Document Type


Original Publication Date



This poster was presented at the VCU Rice Rivers Center Spring 2015 Research Symposium.

Date of Submission

June 2015


Lyons suggests that foraging data in songbirds can be an indicator of food abundance, with higher attack rate= higher habitat quality; higher foraging speed= lower habitat quality (2005). Territorial behavior such as interspecific aggression among songbirds may also be related to food availability. Previous studies have documented variation in the extent of territorial and aggressive behaviors among resident and Neotropical migratory species on tropical wintering grounds. This research gathered foraging and aggression data at two coastal angroves sites in central Panama, one on the Caribbean Coast (Galeta) and one on the Pacific Coast (Juan Diaz-East). Foraging data was used an indicator of habitat quality and food availability. Aggression trials were run to compare territorial behaviors among resident Mangrove Warblers (YWAR) and two Neotropical migrant species, the Prothonotary Warbler (PROW), and the Northern Waterthrush (NOWA).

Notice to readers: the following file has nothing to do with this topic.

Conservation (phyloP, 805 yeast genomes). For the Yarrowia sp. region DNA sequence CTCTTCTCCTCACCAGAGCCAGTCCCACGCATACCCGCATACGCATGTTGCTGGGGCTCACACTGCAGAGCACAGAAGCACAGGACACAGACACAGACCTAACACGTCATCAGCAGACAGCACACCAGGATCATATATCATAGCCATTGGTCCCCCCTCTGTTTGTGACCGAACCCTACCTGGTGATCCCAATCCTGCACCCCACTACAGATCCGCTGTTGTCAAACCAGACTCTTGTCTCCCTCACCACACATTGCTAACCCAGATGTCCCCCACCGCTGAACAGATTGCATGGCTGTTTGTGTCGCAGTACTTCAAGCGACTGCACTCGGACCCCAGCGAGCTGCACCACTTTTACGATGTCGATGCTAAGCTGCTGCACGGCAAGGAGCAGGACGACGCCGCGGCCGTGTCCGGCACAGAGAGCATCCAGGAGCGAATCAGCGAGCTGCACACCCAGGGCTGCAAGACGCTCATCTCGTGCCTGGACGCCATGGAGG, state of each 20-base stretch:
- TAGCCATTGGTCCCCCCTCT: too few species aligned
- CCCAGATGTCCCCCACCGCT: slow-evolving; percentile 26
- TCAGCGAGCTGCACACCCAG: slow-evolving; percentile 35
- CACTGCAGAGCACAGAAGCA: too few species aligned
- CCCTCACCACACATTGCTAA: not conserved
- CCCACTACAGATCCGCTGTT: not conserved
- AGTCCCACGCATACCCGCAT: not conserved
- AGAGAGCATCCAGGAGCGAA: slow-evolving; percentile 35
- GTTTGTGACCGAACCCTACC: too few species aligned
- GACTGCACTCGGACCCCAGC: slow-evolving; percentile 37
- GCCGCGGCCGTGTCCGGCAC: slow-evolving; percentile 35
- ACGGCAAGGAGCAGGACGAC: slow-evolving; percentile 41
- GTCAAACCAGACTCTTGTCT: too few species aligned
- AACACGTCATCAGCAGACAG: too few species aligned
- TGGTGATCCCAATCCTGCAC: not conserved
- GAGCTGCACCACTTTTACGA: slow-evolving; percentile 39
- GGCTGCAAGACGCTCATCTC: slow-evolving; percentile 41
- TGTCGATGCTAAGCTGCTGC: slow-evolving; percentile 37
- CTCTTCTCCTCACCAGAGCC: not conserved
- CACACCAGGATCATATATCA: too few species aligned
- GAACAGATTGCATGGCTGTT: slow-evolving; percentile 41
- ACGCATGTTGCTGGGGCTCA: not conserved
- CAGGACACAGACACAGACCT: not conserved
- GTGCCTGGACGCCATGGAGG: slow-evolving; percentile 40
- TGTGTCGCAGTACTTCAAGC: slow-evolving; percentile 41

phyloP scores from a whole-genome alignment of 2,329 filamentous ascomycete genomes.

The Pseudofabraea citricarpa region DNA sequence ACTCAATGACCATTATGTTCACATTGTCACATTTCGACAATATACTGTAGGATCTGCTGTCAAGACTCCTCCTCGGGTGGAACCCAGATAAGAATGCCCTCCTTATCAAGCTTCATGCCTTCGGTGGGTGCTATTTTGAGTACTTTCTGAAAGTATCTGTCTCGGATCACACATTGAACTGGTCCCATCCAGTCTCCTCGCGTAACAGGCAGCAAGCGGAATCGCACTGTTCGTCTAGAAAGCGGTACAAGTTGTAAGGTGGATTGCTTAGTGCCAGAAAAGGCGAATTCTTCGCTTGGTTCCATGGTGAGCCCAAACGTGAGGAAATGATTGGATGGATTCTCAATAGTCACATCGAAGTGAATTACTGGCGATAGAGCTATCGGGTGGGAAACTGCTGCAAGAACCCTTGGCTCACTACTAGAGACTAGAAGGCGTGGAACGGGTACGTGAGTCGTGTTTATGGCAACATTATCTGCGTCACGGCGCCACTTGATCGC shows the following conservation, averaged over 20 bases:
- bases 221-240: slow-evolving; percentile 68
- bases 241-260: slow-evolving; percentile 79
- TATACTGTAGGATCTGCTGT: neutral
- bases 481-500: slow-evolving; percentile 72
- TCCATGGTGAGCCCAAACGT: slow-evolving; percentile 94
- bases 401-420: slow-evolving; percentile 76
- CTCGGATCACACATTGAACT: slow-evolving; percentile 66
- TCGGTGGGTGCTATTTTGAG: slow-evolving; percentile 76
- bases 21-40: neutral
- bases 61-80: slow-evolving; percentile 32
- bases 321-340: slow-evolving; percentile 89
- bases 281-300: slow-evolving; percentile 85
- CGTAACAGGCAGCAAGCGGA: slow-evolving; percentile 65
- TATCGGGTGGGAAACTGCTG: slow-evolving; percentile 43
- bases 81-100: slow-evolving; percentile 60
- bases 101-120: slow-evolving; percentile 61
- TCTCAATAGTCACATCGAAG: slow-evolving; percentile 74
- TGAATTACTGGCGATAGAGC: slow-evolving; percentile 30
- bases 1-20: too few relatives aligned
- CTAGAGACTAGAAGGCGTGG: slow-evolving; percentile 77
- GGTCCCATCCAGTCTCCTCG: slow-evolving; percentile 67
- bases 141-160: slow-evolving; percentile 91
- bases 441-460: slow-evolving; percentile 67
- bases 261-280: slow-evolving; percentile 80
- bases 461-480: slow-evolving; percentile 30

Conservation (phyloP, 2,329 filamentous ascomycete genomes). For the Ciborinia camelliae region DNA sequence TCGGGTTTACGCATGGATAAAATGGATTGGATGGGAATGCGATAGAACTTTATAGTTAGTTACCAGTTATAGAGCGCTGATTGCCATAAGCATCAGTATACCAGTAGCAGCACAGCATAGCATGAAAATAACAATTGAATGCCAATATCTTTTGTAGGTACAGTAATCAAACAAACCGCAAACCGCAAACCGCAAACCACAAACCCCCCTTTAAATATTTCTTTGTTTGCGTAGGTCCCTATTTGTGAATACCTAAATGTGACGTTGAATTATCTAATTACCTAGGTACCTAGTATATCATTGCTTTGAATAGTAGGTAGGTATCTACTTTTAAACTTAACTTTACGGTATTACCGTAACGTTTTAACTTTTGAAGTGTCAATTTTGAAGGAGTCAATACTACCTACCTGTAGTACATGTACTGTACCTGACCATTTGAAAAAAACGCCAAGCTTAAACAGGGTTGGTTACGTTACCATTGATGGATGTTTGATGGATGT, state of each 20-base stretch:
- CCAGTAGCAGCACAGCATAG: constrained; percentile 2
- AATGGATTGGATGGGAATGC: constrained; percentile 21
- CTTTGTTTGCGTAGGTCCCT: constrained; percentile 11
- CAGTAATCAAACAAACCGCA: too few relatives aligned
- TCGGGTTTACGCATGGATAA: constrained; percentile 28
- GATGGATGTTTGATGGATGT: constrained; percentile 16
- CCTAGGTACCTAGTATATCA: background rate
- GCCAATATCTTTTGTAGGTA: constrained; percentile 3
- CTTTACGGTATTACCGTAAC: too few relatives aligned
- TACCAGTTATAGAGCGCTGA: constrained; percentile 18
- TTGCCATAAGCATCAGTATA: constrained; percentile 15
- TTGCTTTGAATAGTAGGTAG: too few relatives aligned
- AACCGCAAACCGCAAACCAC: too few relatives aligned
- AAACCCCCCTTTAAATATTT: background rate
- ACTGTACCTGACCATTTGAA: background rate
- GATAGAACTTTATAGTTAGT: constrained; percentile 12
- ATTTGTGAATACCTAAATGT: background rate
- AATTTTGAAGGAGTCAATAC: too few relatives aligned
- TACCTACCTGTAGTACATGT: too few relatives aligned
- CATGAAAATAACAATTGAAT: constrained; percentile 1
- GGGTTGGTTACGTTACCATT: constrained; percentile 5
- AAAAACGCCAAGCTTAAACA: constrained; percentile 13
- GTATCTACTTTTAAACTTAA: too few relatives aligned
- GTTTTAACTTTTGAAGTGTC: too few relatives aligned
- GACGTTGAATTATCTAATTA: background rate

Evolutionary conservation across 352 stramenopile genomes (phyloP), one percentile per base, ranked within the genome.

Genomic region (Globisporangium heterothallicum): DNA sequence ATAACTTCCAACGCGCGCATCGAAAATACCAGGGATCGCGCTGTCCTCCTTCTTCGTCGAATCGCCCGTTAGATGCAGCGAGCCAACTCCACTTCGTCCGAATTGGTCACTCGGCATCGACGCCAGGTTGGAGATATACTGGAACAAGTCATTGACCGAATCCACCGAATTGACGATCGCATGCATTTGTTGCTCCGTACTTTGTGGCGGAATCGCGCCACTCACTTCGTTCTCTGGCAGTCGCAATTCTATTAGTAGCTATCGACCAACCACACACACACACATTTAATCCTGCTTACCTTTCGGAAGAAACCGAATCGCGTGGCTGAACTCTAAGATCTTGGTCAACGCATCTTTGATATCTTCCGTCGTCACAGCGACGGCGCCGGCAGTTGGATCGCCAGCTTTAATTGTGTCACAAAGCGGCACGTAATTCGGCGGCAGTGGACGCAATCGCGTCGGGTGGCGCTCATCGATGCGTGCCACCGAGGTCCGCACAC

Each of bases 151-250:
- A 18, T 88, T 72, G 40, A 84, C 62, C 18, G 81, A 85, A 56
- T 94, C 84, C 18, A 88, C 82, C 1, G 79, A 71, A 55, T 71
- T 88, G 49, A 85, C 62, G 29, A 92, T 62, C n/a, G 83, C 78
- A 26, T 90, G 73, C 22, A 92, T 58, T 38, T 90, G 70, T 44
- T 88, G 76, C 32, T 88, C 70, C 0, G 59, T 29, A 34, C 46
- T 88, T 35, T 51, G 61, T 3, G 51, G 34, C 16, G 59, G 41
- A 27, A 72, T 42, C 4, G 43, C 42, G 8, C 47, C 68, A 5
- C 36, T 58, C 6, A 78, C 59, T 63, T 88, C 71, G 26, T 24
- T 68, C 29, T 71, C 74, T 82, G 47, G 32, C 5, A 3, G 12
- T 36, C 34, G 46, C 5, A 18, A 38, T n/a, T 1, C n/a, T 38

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VCU Rice Rivers Center Research Symposium